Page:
Think your cavity can wait?

The Progression of Tooth Decay

That’s right, tooth decay progresses. It does not heal or go away. It starts out as a demineralization of the outer enamel.  This appears as chalky white spots. When you have a dental exam, we are looking for these spots and will chart them as “Watches”. This means we are going to watch this spot to see if it progresses. At the watch stage, if you practice good oral hygiene including flossing and brushing with fluoride tooth paste, you can stop the progression of demineralization into active decay.  When Dr. Weber points out a “watch” on one of your teeth, it’s an opportunity to step up your home care routine and stop decay.

If however, you do not heed the warning, it will progress. The enamel will start to decay in this spot creating a hole or “cavity”.  This is a slow process that you probably will not feel and is sometimes impossible to see in between the molars. This is what we are looking for when we take routine bite wing radiographs. The decay will show up on the digital image as a dark shadow on the side of your teeth. The sooner we find it, the smaller the restoration.  This is one of the reasons we recommend you go to the dentist regularly, to catch dental disease early.

What if decay is not stopped early? It continues to progress through the enamel into the dentin. This next layer of tooth structure is softer than enamel and decays much quicker. As the decay moves through the dentin, it undermines the structure of the tooth and the tooth may suddenly break. The decay also encroaches on the pulp chamber of the tooth. The pulp chamber houses the blood and nerve supply for the tooth.  This is when you will start to feel sensitivity and discomfort. At this stage, some serious damage may have occurred to the tooth. Restoring the tooth may be more involved,  requiring a crown, or an onlay.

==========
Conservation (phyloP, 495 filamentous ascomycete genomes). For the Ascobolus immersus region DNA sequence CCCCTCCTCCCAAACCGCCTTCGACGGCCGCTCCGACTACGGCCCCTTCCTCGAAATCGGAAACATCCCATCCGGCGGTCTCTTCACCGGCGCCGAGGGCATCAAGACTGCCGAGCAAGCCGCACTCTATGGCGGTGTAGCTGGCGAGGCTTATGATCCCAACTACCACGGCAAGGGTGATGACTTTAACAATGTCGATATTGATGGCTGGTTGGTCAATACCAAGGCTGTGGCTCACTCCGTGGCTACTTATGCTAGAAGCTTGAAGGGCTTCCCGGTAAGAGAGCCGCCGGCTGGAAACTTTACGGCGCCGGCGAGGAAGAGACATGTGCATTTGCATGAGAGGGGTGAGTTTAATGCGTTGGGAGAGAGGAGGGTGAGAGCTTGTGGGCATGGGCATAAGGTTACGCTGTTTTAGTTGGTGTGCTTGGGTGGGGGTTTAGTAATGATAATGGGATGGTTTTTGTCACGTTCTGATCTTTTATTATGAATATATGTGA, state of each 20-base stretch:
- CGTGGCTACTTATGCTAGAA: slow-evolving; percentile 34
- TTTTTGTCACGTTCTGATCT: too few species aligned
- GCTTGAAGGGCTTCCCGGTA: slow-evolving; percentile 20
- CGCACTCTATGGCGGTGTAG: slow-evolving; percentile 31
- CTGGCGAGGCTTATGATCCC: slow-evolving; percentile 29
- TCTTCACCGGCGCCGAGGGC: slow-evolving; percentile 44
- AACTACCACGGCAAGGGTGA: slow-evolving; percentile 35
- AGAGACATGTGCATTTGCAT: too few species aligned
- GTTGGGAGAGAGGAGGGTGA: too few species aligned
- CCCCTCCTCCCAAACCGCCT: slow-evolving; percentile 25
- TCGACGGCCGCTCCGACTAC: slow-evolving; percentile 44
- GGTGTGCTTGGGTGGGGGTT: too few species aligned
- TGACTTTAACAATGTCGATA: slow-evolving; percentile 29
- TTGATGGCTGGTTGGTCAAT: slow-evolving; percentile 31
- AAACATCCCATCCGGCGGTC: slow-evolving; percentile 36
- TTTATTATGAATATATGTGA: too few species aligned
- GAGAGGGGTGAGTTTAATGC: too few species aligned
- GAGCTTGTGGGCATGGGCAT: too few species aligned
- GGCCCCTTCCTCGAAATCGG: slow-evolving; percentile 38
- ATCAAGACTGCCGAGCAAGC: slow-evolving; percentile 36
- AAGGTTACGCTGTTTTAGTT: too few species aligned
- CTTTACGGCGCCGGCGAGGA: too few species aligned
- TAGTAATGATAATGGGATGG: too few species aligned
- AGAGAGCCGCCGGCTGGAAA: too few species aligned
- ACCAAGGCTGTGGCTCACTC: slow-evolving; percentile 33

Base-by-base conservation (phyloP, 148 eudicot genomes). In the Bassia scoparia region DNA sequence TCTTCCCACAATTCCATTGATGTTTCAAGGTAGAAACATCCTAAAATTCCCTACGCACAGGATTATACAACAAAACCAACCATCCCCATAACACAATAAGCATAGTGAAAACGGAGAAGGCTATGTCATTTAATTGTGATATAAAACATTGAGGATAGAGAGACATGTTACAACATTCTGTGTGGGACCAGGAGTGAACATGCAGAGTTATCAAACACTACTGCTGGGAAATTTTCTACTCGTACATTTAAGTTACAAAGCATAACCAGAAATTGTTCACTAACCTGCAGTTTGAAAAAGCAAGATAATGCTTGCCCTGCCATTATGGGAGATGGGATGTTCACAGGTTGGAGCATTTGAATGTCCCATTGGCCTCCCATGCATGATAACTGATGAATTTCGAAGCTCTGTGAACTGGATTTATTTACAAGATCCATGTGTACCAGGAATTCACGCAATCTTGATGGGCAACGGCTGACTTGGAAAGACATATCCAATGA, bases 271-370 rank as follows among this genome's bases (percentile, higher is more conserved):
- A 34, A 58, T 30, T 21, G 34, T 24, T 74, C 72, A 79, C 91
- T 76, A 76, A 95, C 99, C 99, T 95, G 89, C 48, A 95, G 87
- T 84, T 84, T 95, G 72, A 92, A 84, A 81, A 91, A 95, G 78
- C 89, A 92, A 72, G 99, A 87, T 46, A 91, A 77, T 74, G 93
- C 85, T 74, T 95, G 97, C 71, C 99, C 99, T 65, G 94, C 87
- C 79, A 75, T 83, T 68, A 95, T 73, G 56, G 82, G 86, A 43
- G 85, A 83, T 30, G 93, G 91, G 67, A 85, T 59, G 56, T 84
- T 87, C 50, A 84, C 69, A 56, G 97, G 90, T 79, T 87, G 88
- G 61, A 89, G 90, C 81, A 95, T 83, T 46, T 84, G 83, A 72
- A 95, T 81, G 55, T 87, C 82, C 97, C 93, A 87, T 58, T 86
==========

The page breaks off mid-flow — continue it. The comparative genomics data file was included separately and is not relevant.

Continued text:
The decay won’t stop there. With the passage of time, it will continue to spread.  It will eventually infiltrate the pulp chamber and infect the tooth. This infection will move down the root of the tooth and out the root tip into the surrounding area. This can cause swelling and pain. A dental abscess may also find a way to drain into the mouth and there may be no swelling or pain.  These are serious dental developments and should not be ignored.    This is the point where root canal therapy is required to save the tooth.  In some cases, a complete extraction may be considered.

Our goal is for our patients to keep all of their teeth for the duration of their life. Preventative dentistry is all about preventing dental disease and the tooth destruction it can cause. We recommend all of our patients have regular examinations including routine radiographs to check for decay in between the teeth. If you have not had a dental appointment in the last six months, please call us to set up your dental exam today!